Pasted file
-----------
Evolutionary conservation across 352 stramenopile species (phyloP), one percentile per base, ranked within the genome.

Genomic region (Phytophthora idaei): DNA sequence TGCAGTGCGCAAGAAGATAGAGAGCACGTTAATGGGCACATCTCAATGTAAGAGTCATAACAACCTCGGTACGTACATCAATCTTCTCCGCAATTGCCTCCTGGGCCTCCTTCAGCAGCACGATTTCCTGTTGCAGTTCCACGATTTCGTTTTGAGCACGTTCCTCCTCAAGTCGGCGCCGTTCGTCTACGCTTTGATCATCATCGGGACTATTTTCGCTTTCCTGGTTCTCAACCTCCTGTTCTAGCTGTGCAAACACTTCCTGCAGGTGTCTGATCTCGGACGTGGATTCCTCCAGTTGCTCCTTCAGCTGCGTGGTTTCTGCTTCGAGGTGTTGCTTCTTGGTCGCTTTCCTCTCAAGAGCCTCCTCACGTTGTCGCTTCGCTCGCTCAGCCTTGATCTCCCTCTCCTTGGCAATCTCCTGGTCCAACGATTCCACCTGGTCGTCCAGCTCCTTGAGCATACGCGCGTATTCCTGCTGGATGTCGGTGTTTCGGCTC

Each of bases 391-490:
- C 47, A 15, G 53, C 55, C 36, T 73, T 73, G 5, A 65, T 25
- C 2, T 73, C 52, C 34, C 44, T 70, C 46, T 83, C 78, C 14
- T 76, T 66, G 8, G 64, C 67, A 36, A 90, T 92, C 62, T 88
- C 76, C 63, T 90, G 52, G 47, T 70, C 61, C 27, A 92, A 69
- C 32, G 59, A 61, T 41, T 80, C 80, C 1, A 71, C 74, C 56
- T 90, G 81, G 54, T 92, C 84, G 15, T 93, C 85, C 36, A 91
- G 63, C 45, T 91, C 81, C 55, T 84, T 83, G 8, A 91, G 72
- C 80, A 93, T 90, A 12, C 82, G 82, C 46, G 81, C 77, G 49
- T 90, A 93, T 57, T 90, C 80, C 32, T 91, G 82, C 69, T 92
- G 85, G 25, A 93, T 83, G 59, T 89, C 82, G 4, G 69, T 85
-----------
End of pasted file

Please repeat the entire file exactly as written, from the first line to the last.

Evolutionary conservation across 352 stramenopile species (phyloP), one percentile per base, ranked within the genome.

Genomic region (Phytophthora idaei): DNA sequence TGCAGTGCGCAAGAAGATAGAGAGCACGTTAATGGGCACATCTCAATGTAAGAGTCATAACAACCTCGGTACGTACATCAATCTTCTCCGCAATTGCCTCCTGGGCCTCCTTCAGCAGCACGATTTCCTGTTGCAGTTCCACGATTTCGTTTTGAGCACGTTCCTCCTCAAGTCGGCGCCGTTCGTCTACGCTTTGATCATCATCGGGACTATTTTCGCTTTCCTGGTTCTCAACCTCCTGTTCTAGCTGTGCAAACACTTCCTGCAGGTGTCTGATCTCGGACGTGGATTCCTCCAGTTGCTCCTTCAGCTGCGTGGTTTCTGCTTCGAGGTGTTGCTTCTTGGTCGCTTTCCTCTCAAGAGCCTCCTCACGTTGTCGCTTCGCTCGCTCAGCCTTGATCTCCCTCTCCTTGGCAATCTCCTGGTCCAACGATTCCACCTGGTCGTCCAGCTCCTTGAGCATACGCGCGTATTCCTGCTGGATGTCGGTGTTTCGGCTC

Each of bases 391-490:
- C 47, A 15, G 53, C 55, C 36, T 73, T 73, G 5, A 65, T 25
- C 2, T 73, C 52, C 34, C 44, T 70, C 46, T 83, C 78, C 14
- T 76, T 66, G 8, G 64, C 67, A 36, A 90, T 92, C 62, T 88
- C 76, C 63, T 90, G 52, G 47, T 70, C 61, C 27, A 92, A 69
- C 32, G 59, A 61, T 41, T 80, C 80, C 1, A 71, C 74, C 56
- T 90, G 81, G 54, T 92, C 84, G 15, T 93, C 85, C 36, A 91
- G 63, C 45, T 91, C 81, C 55, T 84, T 83, G 8, A 91, G 72
- C 80, A 93, T 90, A 12, C 82, G 82, C 46, G 81, C 77, G 49
- T 90, A 93, T 57, T 90, C 80, C 32, T 91, G 82, C 69, T 92
- G 85, G 25, A 93, T 83, G 59, T 89, C 82, G 4, G 69, T 85